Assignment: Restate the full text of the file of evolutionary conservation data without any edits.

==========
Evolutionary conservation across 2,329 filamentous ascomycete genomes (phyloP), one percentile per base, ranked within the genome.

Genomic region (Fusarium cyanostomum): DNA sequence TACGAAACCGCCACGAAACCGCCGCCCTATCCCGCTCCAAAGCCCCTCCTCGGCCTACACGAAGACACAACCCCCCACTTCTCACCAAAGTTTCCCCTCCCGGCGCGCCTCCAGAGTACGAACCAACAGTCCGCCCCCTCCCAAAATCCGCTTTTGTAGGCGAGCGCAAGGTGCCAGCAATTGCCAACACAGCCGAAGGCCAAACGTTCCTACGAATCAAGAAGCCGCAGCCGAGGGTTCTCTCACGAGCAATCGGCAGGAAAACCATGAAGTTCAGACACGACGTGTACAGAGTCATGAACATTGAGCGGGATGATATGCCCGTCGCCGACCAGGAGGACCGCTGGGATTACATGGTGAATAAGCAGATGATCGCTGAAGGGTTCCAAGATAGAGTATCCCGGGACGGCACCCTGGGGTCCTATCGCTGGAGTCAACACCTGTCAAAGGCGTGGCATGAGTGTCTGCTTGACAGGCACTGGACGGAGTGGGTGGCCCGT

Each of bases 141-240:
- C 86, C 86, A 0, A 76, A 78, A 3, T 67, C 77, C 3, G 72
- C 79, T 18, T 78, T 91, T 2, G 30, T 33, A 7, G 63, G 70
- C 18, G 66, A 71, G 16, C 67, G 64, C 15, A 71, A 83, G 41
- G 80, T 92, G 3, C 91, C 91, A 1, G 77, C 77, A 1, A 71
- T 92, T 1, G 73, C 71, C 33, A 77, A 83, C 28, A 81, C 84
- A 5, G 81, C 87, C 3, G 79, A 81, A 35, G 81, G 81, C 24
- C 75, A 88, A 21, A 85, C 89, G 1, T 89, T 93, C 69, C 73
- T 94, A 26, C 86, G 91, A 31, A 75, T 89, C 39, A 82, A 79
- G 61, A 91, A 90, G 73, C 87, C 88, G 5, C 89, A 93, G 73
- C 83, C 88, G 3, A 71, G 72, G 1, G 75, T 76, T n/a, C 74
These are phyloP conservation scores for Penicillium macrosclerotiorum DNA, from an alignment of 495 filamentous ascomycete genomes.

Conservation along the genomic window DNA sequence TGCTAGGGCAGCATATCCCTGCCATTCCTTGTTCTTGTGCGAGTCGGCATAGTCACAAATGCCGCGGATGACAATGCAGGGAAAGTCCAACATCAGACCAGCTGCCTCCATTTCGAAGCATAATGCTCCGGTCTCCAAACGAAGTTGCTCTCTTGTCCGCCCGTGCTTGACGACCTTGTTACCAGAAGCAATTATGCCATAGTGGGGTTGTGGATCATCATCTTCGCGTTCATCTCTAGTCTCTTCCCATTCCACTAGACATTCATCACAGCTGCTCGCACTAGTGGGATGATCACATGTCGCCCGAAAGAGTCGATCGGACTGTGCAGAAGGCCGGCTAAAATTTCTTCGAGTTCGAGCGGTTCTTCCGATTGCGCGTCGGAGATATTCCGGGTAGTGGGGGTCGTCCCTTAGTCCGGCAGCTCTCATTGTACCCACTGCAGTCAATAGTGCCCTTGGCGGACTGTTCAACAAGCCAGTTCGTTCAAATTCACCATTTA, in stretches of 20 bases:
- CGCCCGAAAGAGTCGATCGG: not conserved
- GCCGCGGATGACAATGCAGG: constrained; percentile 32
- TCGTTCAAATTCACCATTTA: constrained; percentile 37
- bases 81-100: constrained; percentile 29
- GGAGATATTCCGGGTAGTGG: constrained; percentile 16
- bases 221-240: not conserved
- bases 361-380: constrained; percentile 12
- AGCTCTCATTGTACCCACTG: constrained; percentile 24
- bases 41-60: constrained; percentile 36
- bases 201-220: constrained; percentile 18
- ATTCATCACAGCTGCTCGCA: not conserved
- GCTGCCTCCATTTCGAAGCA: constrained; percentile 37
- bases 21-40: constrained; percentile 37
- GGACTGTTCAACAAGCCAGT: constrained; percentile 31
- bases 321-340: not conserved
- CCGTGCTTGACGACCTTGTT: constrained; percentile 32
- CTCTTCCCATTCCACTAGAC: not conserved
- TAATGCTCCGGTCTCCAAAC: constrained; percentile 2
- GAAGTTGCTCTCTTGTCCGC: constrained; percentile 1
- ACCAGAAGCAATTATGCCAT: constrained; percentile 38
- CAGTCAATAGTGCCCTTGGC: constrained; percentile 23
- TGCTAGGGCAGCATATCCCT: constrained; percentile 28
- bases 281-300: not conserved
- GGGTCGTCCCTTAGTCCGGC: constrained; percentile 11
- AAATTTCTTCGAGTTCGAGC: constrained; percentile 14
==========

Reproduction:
Evolutionary conservation across 2,329 filamentous ascomycete genomes (phyloP), one percentile per base, ranked within the genome.

Genomic region (Fusarium cyanostomum): DNA sequence TACGAAACCGCCACGAAACCGCCGCCCTATCCCGCTCCAAAGCCCCTCCTCGGCCTACACGAAGACACAACCCCCCACTTCTCACCAAAGTTTCCCCTCCCGGCGCGCCTCCAGAGTACGAACCAACAGTCCGCCCCCTCCCAAAATCCGCTTTTGTAGGCGAGCGCAAGGTGCCAGCAATTGCCAACACAGCCGAAGGCCAAACGTTCCTACGAATCAAGAAGCCGCAGCCGAGGGTTCTCTCACGAGCAATCGGCAGGAAAACCATGAAGTTCAGACACGACGTGTACAGAGTCATGAACATTGAGCGGGATGATATGCCCGTCGCCGACCAGGAGGACCGCTGGGATTACATGGTGAATAAGCAGATGATCGCTGAAGGGTTCCAAGATAGAGTATCCCGGGACGGCACCCTGGGGTCCTATCGCTGGAGTCAACACCTGTCAAAGGCGTGGCATGAGTGTCTGCTTGACAGGCACTGGACGGAGTGGGTGGCCCGT

Each of bases 141-240:
- C 86, C 86, A 0, A 76, A 78, A 3, T 67, C 77, C 3, G 72
- C 79, T 18, T 78, T 91, T 2, G 30, T 33, A 7, G 63, G 70
- C 18, G 66, A 71, G 16, C 67, G 64, C 15, A 71, A 83, G 41
- G 80, T 92, G 3, C 91, C 91, A 1, G 77, C 77, A 1, A 71
- T 92, T 1, G 73, C 71, C 33, A 77, A 83, C 28, A 81, C 84
- A 5, G 81, C 87, C 3, G 79, A 81, A 35, G 81, G 81, C 24
- C 75, A 88, A 21, A 85, C 89, G 1, T 89, T 93, C 69, C 73
- T 94, A 26, C 86, G 91, A 31, A 75, T 89, C 39, A 82, A 79
- G 61, A 91, A 90, G 73, C 87, C 88, G 5, C 89, A 93, G 73
- C 83, C 88, G 3, A 71, G 72, G 1, G 75, T 76, T n/a, C 74
These are phyloP conservation scores for Penicillium macrosclerotiorum DNA, from an alignment of 495 filamentous ascomycete genomes.

Conservation along the genomic window DNA sequence TGCTAGGGCAGCATATCCCTGCCATTCCTTGTTCTTGTGCGAGTCGGCATAGTCACAAATGCCGCGGATGACAATGCAGGGAAAGTCCAACATCAGACCAGCTGCCTCCATTTCGAAGCATAATGCTCCGGTCTCCAAACGAAGTTGCTCTCTTGTCCGCCCGTGCTTGACGACCTTGTTACCAGAAGCAATTATGCCATAGTGGGGTTGTGGATCATCATCTTCGCGTTCATCTCTAGTCTCTTCCCATTCCACTAGACATTCATCACAGCTGCTCGCACTAGTGGGATGATCACATGTCGCCCGAAAGAGTCGATCGGACTGTGCAGAAGGCCGGCTAAAATTTCTTCGAGTTCGAGCGGTTCTTCCGATTGCGCGTCGGAGATATTCCGGGTAGTGGGGGTCGTCCCTTAGTCCGGCAGCTCTCATTGTACCCACTGCAGTCAATAGTGCCCTTGGCGGACTGTTCAACAAGCCAGTTCGTTCAAATTCACCATTTA, in stretches of 20 bases:
- CGCCCGAAAGAGTCGATCGG: not conserved
- GCCGCGGATGACAATGCAGG: constrained; percentile 32
- TCGTTCAAATTCACCATTTA: constrained; percentile 37
- bases 81-100: constrained; percentile 29
- GGAGATATTCCGGGTAGTGG: constrained; percentile 16
- bases 221-240: not conserved
- bases 361-380: constrained; percentile 12
- AGCTCTCATTGTACCCACTG: constrained; percentile 24
- bases 41-60: constrained; percentile 36
- bases 201-220: constrained; percentile 18
- ATTCATCACAGCTGCTCGCA: not conserved
- GCTGCCTCCATTTCGAAGCA: constrained; percentile 37
- bases 21-40: constrained; percentile 37
- GGACTGTTCAACAAGCCAGT: constrained; percentile 31
- bases 321-340: not conserved
- CCGTGCTTGACGACCTTGTT: constrained; percentile 32
- CTCTTCCCATTCCACTAGAC: not conserved
- TAATGCTCCGGTCTCCAAAC: constrained; percentile 2
- GAAGTTGCTCTCTTGTCCGC: constrained; percentile 1
- ACCAGAAGCAATTATGCCAT: constrained; percentile 38
- CAGTCAATAGTGCCCTTGGC: constrained; percentile 23
- TGCTAGGGCAGCATATCCCT: constrained; percentile 28
- bases 281-300: not conserved
- GGGTCGTCCCTTAGTCCGGC: constrained; percentile 11
- AAATTTCTTCGAGTTCGAGC: constrained; percentile 14